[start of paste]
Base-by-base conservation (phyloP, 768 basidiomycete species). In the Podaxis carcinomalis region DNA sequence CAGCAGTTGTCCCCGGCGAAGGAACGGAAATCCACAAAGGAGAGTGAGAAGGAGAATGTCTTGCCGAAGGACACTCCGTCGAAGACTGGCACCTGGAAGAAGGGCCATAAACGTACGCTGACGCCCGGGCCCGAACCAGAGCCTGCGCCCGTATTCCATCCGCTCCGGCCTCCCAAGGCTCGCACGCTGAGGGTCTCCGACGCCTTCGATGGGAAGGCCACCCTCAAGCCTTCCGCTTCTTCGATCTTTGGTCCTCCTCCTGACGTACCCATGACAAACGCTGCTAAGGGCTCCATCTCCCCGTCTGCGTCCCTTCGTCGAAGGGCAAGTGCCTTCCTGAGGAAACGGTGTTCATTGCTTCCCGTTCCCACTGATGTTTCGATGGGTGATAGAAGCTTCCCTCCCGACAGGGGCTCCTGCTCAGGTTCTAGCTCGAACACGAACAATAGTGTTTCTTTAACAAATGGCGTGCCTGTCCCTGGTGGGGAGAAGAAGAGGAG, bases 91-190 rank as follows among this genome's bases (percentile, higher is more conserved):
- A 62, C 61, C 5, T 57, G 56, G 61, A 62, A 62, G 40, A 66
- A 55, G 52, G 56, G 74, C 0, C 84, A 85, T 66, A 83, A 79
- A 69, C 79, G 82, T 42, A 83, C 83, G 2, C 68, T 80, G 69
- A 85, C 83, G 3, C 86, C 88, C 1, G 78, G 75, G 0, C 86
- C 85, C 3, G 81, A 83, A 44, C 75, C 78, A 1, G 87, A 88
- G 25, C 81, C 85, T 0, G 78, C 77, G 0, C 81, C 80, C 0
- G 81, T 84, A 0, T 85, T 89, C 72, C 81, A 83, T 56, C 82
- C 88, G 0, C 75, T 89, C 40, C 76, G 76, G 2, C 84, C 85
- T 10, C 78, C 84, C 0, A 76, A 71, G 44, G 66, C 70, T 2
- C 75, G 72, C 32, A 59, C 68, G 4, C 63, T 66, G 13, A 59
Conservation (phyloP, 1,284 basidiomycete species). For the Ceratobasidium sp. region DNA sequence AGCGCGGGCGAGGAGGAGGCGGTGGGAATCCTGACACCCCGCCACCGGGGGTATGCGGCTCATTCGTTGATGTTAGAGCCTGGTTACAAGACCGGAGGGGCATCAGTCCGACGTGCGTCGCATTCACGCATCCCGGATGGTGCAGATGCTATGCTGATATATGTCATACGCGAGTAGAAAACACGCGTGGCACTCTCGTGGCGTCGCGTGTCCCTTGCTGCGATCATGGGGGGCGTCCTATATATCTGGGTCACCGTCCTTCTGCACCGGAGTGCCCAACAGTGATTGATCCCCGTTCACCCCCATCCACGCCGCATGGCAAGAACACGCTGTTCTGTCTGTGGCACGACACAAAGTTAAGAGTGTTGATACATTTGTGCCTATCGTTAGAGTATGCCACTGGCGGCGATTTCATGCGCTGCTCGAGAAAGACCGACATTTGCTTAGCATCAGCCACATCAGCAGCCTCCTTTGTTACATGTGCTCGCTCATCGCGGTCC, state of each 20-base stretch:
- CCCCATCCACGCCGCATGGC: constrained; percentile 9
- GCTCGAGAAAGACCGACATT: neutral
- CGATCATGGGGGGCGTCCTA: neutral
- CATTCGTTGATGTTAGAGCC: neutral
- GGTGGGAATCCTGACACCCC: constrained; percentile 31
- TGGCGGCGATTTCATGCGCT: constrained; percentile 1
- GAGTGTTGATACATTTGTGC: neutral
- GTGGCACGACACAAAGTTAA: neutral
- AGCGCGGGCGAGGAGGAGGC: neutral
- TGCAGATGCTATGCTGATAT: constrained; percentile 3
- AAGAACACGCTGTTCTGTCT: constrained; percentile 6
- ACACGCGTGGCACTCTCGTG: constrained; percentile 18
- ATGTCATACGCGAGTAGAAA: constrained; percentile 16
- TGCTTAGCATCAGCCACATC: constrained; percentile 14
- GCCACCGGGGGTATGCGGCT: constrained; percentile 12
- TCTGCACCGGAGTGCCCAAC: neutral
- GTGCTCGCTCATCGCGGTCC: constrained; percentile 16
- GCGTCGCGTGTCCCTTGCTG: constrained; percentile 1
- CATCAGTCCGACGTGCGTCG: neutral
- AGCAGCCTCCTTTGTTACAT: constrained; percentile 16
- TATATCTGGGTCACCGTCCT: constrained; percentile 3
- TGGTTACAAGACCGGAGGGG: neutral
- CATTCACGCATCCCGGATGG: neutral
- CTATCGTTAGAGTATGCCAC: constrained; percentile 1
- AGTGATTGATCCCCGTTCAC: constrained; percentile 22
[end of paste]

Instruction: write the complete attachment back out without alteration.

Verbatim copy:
Base-by-base conservation (phyloP, 768 basidiomycete species). In the Podaxis carcinomalis region DNA sequence CAGCAGTTGTCCCCGGCGAAGGAACGGAAATCCACAAAGGAGAGTGAGAAGGAGAATGTCTTGCCGAAGGACACTCCGTCGAAGACTGGCACCTGGAAGAAGGGCCATAAACGTACGCTGACGCCCGGGCCCGAACCAGAGCCTGCGCCCGTATTCCATCCGCTCCGGCCTCCCAAGGCTCGCACGCTGAGGGTCTCCGACGCCTTCGATGGGAAGGCCACCCTCAAGCCTTCCGCTTCTTCGATCTTTGGTCCTCCTCCTGACGTACCCATGACAAACGCTGCTAAGGGCTCCATCTCCCCGTCTGCGTCCCTTCGTCGAAGGGCAAGTGCCTTCCTGAGGAAACGGTGTTCATTGCTTCCCGTTCCCACTGATGTTTCGATGGGTGATAGAAGCTTCCCTCCCGACAGGGGCTCCTGCTCAGGTTCTAGCTCGAACACGAACAATAGTGTTTCTTTAACAAATGGCGTGCCTGTCCCTGGTGGGGAGAAGAAGAGGAG, bases 91-190 rank as follows among this genome's bases (percentile, higher is more conserved):
- A 62, C 61, C 5, T 57, G 56, G 61, A 62, A 62, G 40, A 66
- A 55, G 52, G 56, G 74, C 0, C 84, A 85, T 66, A 83, A 79
- A 69, C 79, G 82, T 42, A 83, C 83, G 2, C 68, T 80, G 69
- A 85, C 83, G 3, C 86, C 88, C 1, G 78, G 75, G 0, C 86
- C 85, C 3, G 81, A 83, A 44, C 75, C 78, A 1, G 87, A 88
- G 25, C 81, C 85, T 0, G 78, C 77, G 0, C 81, C 80, C 0
- G 81, T 84, A 0, T 85, T 89, C 72, C 81, A 83, T 56, C 82
- C 88, G 0, C 75, T 89, C 40, C 76, G 76, G 2, C 84, C 85
- T 10, C 78, C 84, C 0, A 76, A 71, G 44, G 66, C 70, T 2
- C 75, G 72, C 32, A 59, C 68, G 4, C 63, T 66, G 13, A 59
Conservation (phyloP, 1,284 basidiomycete species). For the Ceratobasidium sp. region DNA sequence AGCGCGGGCGAGGAGGAGGCGGTGGGAATCCTGACACCCCGCCACCGGGGGTATGCGGCTCATTCGTTGATGTTAGAGCCTGGTTACAAGACCGGAGGGGCATCAGTCCGACGTGCGTCGCATTCACGCATCCCGGATGGTGCAGATGCTATGCTGATATATGTCATACGCGAGTAGAAAACACGCGTGGCACTCTCGTGGCGTCGCGTGTCCCTTGCTGCGATCATGGGGGGCGTCCTATATATCTGGGTCACCGTCCTTCTGCACCGGAGTGCCCAACAGTGATTGATCCCCGTTCACCCCCATCCACGCCGCATGGCAAGAACACGCTGTTCTGTCTGTGGCACGACACAAAGTTAAGAGTGTTGATACATTTGTGCCTATCGTTAGAGTATGCCACTGGCGGCGATTTCATGCGCTGCTCGAGAAAGACCGACATTTGCTTAGCATCAGCCACATCAGCAGCCTCCTTTGTTACATGTGCTCGCTCATCGCGGTCC, state of each 20-base stretch:
- CCCCATCCACGCCGCATGGC: constrained; percentile 9
- GCTCGAGAAAGACCGACATT: neutral
- CGATCATGGGGGGCGTCCTA: neutral
- CATTCGTTGATGTTAGAGCC: neutral
- GGTGGGAATCCTGACACCCC: constrained; percentile 31
- TGGCGGCGATTTCATGCGCT: constrained; percentile 1
- GAGTGTTGATACATTTGTGC: neutral
- GTGGCACGACACAAAGTTAA: neutral
- AGCGCGGGCGAGGAGGAGGC: neutral
- TGCAGATGCTATGCTGATAT: constrained; percentile 3
- AAGAACACGCTGTTCTGTCT: constrained; percentile 6
- ACACGCGTGGCACTCTCGTG: constrained; percentile 18
- ATGTCATACGCGAGTAGAAA: constrained; percentile 16
- TGCTTAGCATCAGCCACATC: constrained; percentile 14
- GCCACCGGGGGTATGCGGCT: constrained; percentile 12
- TCTGCACCGGAGTGCCCAAC: neutral
- GTGCTCGCTCATCGCGGTCC: constrained; percentile 16
- GCGTCGCGTGTCCCTTGCTG: constrained; percentile 1
- CATCAGTCCGACGTGCGTCG: neutral
- AGCAGCCTCCTTTGTTACAT: constrained; percentile 16
- TATATCTGGGTCACCGTCCT: constrained; percentile 3
- TGGTTACAAGACCGGAGGGG: neutral
- CATTCACGCATCCCGGATGG: neutral
- CTATCGTTAGAGTATGCCAC: constrained; percentile 1
- AGTGATTGATCCCCGTTCAC: constrained; percentile 22